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I think most of us know about the construction of the first atomic bomb at Los Alamos, with Robert Oppenheimer (who said he became "The destroyer of worlds", which goes to show he regretted his participation; nevertheless he did participate) in charge of an enormous complex where many, many brilliant physicists (including Feynman) were offered (ordered for participating in?) a well-paid job, housing, food and drink, etc. The project was initiated by Einstein after sending a letter to Roosevelt (correct me if I'm wrong), which seems to contradict his pacifist attitude. But that's not that relevant to my question. Which is:

Why did it take such a long time (2-3 years) for all these men (and some women), working on that enormous complex, to construct an actual working device [the first test (called the Trinity nuclear test) hit the jackpot], while in principle you "just" have to smash together two masses of Plutonium below the critical mass, which after the smash have a mass above that mass? That was known (i.e. in theory) at the time. Was it because it was the beginning of the atomic era, and there was still much to learn? Was it to prevent failure? I've read many times the Nazis were on the verge of constructing one too, and I suppose the Americans knew that too. So why not hurry a bit more? "Luckily", the Americans were first, though there were two dropped on Japan since Germany had already surrendered. Even a third was planned to be thrown because there could be used three different elements in the bomb, and the Americans wanted to see how all three exploded. The second one, dropped on Nagasaki, was i.m.o. totally superfluous. By the way, the only relevant tag I could find was "nuclear physics".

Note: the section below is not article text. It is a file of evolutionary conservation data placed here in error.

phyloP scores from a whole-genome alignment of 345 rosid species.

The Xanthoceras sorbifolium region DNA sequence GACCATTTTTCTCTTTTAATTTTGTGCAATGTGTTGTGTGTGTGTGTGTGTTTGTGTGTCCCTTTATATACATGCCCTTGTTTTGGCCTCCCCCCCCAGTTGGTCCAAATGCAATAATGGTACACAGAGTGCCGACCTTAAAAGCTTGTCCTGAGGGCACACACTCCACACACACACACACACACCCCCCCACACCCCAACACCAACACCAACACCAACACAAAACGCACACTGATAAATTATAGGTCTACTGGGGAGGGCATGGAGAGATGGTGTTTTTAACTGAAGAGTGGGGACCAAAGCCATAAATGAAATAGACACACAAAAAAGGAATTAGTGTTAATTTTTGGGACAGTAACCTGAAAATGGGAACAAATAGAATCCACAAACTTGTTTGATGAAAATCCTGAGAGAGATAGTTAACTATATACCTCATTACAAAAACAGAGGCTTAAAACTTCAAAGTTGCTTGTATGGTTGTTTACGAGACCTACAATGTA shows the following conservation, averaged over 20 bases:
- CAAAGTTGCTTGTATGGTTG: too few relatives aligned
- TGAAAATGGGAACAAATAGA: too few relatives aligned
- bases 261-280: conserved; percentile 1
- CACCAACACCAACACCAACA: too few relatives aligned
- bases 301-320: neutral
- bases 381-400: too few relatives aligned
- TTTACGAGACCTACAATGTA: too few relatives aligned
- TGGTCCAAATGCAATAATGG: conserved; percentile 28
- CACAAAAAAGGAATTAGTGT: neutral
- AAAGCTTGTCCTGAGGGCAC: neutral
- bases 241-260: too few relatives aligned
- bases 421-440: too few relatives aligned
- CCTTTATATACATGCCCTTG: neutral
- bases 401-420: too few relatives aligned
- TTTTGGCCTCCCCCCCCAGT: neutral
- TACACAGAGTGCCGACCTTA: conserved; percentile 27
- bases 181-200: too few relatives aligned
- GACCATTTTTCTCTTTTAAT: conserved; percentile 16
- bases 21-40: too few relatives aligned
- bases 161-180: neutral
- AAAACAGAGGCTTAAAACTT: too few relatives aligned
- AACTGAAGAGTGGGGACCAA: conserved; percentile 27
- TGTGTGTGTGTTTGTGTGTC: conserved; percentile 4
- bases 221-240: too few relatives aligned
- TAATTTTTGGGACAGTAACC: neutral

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    $\begingroup$ From what I recall when reading about this in various sources (biographies of some of the physicists involved, The Day of Trinity, which I read many years ago, and other things), I think the problem was the rapidity of the fission process and the difficulty in getting nearly all the atoms split before the energy from the earlier splitting atoms blew away the remaining atoms. Also, any kind of asymmetry in bringing the atoms together would ruin the attempt, maybe like trying to symmetrically squeeze a blown up balloon with your hands. $\endgroup$ – Dave L Renfro Dec 25 '17 at 8:12
  • $\begingroup$ That last sentence is a very nice way to visualize the point of symmetry! $\endgroup$ – descheleschilder Dec 25 '17 at 13:24
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    $\begingroup$ The picture you seem to have formed of the Manhattan project isn't accurate. WP says 90% of the cost was in the production of the fissile materials. That took place at Hanford and Oak Ridge, not Los Alamos. It was basically a big industrial effort, with a relatively small scientific effort to support it. $\endgroup$ – Ben Crowell Dec 26 '17 at 16:02